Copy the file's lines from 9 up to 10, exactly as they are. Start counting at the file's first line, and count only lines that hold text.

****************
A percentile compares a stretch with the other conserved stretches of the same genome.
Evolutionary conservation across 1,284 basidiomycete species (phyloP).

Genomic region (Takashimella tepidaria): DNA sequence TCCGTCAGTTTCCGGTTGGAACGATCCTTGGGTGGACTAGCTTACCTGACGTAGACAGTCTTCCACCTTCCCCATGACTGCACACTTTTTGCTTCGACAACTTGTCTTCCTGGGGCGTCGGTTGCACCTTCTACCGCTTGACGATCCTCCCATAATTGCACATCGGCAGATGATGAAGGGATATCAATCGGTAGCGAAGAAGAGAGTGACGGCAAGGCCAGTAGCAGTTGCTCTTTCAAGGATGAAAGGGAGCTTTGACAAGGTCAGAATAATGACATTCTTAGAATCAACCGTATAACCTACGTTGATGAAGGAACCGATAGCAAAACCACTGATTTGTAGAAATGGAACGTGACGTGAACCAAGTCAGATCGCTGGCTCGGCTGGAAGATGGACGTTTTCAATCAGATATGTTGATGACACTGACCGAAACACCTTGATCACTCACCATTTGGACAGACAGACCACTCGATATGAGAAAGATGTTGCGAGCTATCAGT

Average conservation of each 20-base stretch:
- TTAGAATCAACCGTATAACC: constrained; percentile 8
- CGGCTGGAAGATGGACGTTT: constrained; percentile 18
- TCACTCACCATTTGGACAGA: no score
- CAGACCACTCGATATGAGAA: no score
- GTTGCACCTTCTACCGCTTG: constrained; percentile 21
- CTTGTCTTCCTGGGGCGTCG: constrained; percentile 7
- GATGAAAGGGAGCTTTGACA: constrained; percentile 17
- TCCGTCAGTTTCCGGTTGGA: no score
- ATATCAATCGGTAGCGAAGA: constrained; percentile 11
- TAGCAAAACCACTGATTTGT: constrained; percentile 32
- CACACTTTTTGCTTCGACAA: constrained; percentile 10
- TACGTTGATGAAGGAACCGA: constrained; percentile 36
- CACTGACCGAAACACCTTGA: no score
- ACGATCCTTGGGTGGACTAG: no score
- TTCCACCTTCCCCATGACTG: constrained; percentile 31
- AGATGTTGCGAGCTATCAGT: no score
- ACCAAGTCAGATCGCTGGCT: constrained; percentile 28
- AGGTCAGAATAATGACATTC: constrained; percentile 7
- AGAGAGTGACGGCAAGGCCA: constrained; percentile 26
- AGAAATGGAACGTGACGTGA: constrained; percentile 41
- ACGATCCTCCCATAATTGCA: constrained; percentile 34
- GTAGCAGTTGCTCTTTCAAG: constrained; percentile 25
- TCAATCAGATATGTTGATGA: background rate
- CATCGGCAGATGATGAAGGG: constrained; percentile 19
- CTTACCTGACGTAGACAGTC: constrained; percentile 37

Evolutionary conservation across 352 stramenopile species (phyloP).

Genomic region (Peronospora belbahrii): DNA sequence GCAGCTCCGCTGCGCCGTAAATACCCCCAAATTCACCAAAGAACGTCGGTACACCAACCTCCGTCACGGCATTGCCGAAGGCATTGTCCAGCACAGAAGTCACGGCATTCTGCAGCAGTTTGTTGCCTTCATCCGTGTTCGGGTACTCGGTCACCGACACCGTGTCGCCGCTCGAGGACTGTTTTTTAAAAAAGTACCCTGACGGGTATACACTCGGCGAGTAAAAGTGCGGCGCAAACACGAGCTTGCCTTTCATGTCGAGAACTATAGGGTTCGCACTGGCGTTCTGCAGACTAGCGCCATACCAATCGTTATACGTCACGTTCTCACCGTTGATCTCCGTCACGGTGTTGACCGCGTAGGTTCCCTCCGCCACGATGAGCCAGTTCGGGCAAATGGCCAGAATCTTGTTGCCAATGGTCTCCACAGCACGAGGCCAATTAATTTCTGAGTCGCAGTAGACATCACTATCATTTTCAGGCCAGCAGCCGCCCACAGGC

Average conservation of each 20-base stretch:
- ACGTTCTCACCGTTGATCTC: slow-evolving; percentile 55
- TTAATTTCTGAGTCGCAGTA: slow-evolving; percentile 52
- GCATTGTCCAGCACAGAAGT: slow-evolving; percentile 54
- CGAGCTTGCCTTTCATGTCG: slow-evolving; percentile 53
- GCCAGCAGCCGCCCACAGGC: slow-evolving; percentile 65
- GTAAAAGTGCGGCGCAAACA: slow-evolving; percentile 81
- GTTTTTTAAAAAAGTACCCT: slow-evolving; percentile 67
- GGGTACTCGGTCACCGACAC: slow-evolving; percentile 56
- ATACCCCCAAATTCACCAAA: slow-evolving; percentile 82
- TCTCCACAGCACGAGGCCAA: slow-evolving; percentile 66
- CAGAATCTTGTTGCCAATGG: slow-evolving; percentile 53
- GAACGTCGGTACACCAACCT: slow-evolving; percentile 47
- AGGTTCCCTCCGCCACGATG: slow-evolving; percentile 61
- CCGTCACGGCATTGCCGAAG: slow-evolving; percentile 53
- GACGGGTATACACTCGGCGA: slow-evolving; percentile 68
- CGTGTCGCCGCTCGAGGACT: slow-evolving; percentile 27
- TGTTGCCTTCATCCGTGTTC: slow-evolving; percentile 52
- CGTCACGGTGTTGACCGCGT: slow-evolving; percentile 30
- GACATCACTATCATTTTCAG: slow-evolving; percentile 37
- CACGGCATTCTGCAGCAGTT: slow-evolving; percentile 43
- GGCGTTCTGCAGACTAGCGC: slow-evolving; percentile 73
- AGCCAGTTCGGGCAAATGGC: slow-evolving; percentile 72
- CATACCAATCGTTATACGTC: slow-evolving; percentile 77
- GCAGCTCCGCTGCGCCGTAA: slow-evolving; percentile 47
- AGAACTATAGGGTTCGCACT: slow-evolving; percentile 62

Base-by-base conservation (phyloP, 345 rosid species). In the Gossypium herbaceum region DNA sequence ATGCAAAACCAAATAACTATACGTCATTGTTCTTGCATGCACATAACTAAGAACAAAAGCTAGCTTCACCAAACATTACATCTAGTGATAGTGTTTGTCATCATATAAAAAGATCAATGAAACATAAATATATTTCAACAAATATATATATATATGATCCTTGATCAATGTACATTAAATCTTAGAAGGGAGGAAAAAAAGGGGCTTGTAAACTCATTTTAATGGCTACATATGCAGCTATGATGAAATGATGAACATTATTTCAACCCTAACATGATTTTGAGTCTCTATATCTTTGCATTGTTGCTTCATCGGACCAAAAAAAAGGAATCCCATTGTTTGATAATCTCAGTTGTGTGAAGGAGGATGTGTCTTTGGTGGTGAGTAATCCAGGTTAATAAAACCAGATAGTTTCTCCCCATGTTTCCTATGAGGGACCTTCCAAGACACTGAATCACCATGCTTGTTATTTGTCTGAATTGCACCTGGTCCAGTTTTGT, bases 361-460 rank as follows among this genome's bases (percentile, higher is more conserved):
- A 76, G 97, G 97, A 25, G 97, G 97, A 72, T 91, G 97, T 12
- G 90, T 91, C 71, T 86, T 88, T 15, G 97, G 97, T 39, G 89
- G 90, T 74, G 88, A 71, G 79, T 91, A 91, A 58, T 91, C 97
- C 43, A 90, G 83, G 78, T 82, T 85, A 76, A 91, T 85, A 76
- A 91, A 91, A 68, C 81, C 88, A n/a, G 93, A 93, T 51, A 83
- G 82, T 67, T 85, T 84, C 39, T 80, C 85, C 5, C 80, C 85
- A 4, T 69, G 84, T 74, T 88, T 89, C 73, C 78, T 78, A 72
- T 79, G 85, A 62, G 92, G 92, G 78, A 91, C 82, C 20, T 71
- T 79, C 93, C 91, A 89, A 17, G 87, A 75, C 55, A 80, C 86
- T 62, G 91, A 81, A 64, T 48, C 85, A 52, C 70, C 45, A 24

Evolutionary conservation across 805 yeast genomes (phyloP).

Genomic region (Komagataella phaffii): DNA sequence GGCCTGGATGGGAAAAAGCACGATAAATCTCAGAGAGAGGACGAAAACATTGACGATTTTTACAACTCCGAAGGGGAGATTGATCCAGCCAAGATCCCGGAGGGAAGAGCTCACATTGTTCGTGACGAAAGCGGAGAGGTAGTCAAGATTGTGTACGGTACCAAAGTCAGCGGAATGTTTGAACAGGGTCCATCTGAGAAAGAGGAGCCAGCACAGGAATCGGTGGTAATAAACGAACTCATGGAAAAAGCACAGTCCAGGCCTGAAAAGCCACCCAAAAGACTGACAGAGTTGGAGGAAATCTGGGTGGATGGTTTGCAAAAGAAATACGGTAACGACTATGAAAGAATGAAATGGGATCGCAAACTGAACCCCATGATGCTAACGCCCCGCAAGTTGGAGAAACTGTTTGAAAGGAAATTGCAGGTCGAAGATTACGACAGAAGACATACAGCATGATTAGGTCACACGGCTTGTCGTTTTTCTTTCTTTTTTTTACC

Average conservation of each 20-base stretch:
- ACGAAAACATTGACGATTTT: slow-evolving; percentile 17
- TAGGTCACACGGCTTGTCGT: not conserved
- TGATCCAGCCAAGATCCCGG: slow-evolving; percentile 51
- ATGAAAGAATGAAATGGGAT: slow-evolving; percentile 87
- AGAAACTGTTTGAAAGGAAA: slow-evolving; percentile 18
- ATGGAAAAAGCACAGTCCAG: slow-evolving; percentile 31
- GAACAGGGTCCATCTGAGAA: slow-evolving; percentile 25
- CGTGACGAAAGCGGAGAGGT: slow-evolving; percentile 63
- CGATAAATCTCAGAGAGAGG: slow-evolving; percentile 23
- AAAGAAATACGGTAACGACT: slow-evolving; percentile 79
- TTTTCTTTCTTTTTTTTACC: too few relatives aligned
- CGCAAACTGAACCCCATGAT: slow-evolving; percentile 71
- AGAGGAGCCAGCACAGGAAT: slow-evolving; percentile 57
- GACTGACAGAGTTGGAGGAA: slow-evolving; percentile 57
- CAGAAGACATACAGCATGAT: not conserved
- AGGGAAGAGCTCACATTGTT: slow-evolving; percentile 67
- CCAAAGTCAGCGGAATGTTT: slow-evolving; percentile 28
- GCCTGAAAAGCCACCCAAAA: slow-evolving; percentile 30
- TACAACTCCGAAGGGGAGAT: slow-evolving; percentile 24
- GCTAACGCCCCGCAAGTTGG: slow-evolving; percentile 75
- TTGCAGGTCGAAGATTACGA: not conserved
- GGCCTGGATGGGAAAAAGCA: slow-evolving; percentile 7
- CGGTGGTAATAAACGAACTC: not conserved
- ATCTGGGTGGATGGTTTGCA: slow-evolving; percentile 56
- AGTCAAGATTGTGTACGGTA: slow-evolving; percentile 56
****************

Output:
- GTTGCACCTTCTACCGCTTG: constrained; percentile 21
- CTTGTCTTCCTGGGGCGTCG: constrained; percentile 7